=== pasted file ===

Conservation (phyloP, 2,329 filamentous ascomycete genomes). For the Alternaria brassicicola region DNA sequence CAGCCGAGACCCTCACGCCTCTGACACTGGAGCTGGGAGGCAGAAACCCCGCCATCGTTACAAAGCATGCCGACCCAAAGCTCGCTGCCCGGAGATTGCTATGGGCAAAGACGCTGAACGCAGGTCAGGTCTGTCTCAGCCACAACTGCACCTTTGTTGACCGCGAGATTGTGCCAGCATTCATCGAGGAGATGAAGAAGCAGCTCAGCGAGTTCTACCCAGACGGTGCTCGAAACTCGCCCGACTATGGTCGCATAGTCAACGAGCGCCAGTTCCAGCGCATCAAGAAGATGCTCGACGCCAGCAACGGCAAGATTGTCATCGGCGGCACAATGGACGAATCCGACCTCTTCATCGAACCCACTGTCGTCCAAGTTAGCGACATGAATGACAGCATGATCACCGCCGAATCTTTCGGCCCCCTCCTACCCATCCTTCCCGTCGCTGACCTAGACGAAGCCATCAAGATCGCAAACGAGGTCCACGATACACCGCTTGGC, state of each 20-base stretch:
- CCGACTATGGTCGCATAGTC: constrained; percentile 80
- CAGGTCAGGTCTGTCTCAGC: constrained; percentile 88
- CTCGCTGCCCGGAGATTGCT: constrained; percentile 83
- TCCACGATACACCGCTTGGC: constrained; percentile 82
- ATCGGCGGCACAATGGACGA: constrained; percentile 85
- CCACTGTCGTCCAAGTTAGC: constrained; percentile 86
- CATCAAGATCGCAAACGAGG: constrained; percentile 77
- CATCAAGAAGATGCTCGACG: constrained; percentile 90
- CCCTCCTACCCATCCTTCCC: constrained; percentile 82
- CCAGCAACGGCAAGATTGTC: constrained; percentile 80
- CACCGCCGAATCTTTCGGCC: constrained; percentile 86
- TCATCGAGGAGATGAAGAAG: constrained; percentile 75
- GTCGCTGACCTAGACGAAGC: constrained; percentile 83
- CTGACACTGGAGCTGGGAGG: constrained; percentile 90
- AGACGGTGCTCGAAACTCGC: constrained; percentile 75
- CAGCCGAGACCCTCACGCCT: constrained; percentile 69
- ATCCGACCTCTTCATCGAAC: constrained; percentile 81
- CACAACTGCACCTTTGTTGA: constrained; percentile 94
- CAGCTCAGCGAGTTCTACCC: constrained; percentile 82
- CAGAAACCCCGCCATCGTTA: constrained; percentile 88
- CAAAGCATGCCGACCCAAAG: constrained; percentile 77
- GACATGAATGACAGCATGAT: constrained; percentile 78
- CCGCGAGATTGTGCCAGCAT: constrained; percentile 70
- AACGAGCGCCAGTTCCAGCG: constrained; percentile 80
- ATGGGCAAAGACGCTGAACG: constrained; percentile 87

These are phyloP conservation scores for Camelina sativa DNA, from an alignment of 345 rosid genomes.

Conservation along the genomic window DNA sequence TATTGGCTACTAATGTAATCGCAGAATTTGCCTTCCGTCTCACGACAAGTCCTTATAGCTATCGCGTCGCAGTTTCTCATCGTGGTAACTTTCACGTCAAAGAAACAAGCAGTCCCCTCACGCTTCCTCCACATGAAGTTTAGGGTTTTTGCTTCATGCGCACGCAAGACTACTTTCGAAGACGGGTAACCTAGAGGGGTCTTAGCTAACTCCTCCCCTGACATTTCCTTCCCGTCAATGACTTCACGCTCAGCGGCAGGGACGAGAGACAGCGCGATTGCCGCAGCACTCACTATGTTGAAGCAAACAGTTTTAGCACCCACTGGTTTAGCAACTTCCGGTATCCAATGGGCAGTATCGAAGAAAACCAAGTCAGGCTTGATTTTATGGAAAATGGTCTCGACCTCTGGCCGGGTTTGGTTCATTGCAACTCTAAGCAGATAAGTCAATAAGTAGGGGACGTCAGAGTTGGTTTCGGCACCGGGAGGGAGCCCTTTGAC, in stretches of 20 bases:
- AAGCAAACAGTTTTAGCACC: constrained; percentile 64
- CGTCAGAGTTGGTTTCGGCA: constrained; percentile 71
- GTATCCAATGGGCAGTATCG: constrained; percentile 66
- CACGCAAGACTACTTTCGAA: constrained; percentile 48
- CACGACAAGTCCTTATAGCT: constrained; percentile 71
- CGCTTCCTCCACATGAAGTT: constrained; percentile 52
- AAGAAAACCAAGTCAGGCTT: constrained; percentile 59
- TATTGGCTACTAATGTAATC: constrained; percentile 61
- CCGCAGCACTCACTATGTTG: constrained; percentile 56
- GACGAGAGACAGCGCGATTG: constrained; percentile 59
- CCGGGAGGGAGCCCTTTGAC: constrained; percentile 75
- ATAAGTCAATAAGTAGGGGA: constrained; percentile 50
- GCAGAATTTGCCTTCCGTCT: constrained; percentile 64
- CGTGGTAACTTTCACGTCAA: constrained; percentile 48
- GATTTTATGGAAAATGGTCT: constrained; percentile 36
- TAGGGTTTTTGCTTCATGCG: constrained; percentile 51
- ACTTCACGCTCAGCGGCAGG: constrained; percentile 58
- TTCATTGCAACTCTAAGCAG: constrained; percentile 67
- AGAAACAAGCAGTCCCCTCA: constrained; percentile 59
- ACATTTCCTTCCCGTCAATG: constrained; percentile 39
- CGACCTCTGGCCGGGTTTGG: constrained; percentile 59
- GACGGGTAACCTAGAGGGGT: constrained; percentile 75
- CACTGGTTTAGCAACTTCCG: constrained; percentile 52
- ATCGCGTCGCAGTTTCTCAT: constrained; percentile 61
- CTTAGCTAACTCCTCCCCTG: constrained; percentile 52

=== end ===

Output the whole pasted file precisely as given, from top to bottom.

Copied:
Conservation (phyloP, 2,329 filamentous ascomycete genomes). For the Alternaria brassicicola region DNA sequence CAGCCGAGACCCTCACGCCTCTGACACTGGAGCTGGGAGGCAGAAACCCCGCCATCGTTACAAAGCATGCCGACCCAAAGCTCGCTGCCCGGAGATTGCTATGGGCAAAGACGCTGAACGCAGGTCAGGTCTGTCTCAGCCACAACTGCACCTTTGTTGACCGCGAGATTGTGCCAGCATTCATCGAGGAGATGAAGAAGCAGCTCAGCGAGTTCTACCCAGACGGTGCTCGAAACTCGCCCGACTATGGTCGCATAGTCAACGAGCGCCAGTTCCAGCGCATCAAGAAGATGCTCGACGCCAGCAACGGCAAGATTGTCATCGGCGGCACAATGGACGAATCCGACCTCTTCATCGAACCCACTGTCGTCCAAGTTAGCGACATGAATGACAGCATGATCACCGCCGAATCTTTCGGCCCCCTCCTACCCATCCTTCCCGTCGCTGACCTAGACGAAGCCATCAAGATCGCAAACGAGGTCCACGATACACCGCTTGGC, state of each 20-base stretch:
- CCGACTATGGTCGCATAGTC: constrained; percentile 80
- CAGGTCAGGTCTGTCTCAGC: constrained; percentile 88
- CTCGCTGCCCGGAGATTGCT: constrained; percentile 83
- TCCACGATACACCGCTTGGC: constrained; percentile 82
- ATCGGCGGCACAATGGACGA: constrained; percentile 85
- CCACTGTCGTCCAAGTTAGC: constrained; percentile 86
- CATCAAGATCGCAAACGAGG: constrained; percentile 77
- CATCAAGAAGATGCTCGACG: constrained; percentile 90
- CCCTCCTACCCATCCTTCCC: constrained; percentile 82
- CCAGCAACGGCAAGATTGTC: constrained; percentile 80
- CACCGCCGAATCTTTCGGCC: constrained; percentile 86
- TCATCGAGGAGATGAAGAAG: constrained; percentile 75
- GTCGCTGACCTAGACGAAGC: constrained; percentile 83
- CTGACACTGGAGCTGGGAGG: constrained; percentile 90
- AGACGGTGCTCGAAACTCGC: constrained; percentile 75
- CAGCCGAGACCCTCACGCCT: constrained; percentile 69
- ATCCGACCTCTTCATCGAAC: constrained; percentile 81
- CACAACTGCACCTTTGTTGA: constrained; percentile 94
- CAGCTCAGCGAGTTCTACCC: constrained; percentile 82
- CAGAAACCCCGCCATCGTTA: constrained; percentile 88
- CAAAGCATGCCGACCCAAAG: constrained; percentile 77
- GACATGAATGACAGCATGAT: constrained; percentile 78
- CCGCGAGATTGTGCCAGCAT: constrained; percentile 70
- AACGAGCGCCAGTTCCAGCG: constrained; percentile 80
- ATGGGCAAAGACGCTGAACG: constrained; percentile 87

These are phyloP conservation scores for Camelina sativa DNA, from an alignment of 345 rosid genomes.

Conservation along the genomic window DNA sequence TATTGGCTACTAATGTAATCGCAGAATTTGCCTTCCGTCTCACGACAAGTCCTTATAGCTATCGCGTCGCAGTTTCTCATCGTGGTAACTTTCACGTCAAAGAAACAAGCAGTCCCCTCACGCTTCCTCCACATGAAGTTTAGGGTTTTTGCTTCATGCGCACGCAAGACTACTTTCGAAGACGGGTAACCTAGAGGGGTCTTAGCTAACTCCTCCCCTGACATTTCCTTCCCGTCAATGACTTCACGCTCAGCGGCAGGGACGAGAGACAGCGCGATTGCCGCAGCACTCACTATGTTGAAGCAAACAGTTTTAGCACCCACTGGTTTAGCAACTTCCGGTATCCAATGGGCAGTATCGAAGAAAACCAAGTCAGGCTTGATTTTATGGAAAATGGTCTCGACCTCTGGCCGGGTTTGGTTCATTGCAACTCTAAGCAGATAAGTCAATAAGTAGGGGACGTCAGAGTTGGTTTCGGCACCGGGAGGGAGCCCTTTGAC, in stretches of 20 bases:
- AAGCAAACAGTTTTAGCACC: constrained; percentile 64
- CGTCAGAGTTGGTTTCGGCA: constrained; percentile 71
- GTATCCAATGGGCAGTATCG: constrained; percentile 66
- CACGCAAGACTACTTTCGAA: constrained; percentile 48
- CACGACAAGTCCTTATAGCT: constrained; percentile 71
- CGCTTCCTCCACATGAAGTT: constrained; percentile 52
- AAGAAAACCAAGTCAGGCTT: constrained; percentile 59
- TATTGGCTACTAATGTAATC: constrained; percentile 61
- CCGCAGCACTCACTATGTTG: constrained; percentile 56
- GACGAGAGACAGCGCGATTG: constrained; percentile 59
- CCGGGAGGGAGCCCTTTGAC: constrained; percentile 75
- ATAAGTCAATAAGTAGGGGA: constrained; percentile 50
- GCAGAATTTGCCTTCCGTCT: constrained; percentile 64
- CGTGGTAACTTTCACGTCAA: constrained; percentile 48
- GATTTTATGGAAAATGGTCT: constrained; percentile 36
- TAGGGTTTTTGCTTCATGCG: constrained; percentile 51
- ACTTCACGCTCAGCGGCAGG: constrained; percentile 58
- TTCATTGCAACTCTAAGCAG: constrained; percentile 67
- AGAAACAAGCAGTCCCCTCA: constrained; percentile 59
- ACATTTCCTTCCCGTCAATG: constrained; percentile 39
- CGACCTCTGGCCGGGTTTGG: constrained; percentile 59
- GACGGGTAACCTAGAGGGGT: constrained; percentile 75
- CACTGGTTTAGCAACTTCCG: constrained; percentile 52
- ATCGCGTCGCAGTTTCTCAT: constrained; percentile 61
- CTTAGCTAACTCCTCCCCTG: constrained; percentile 52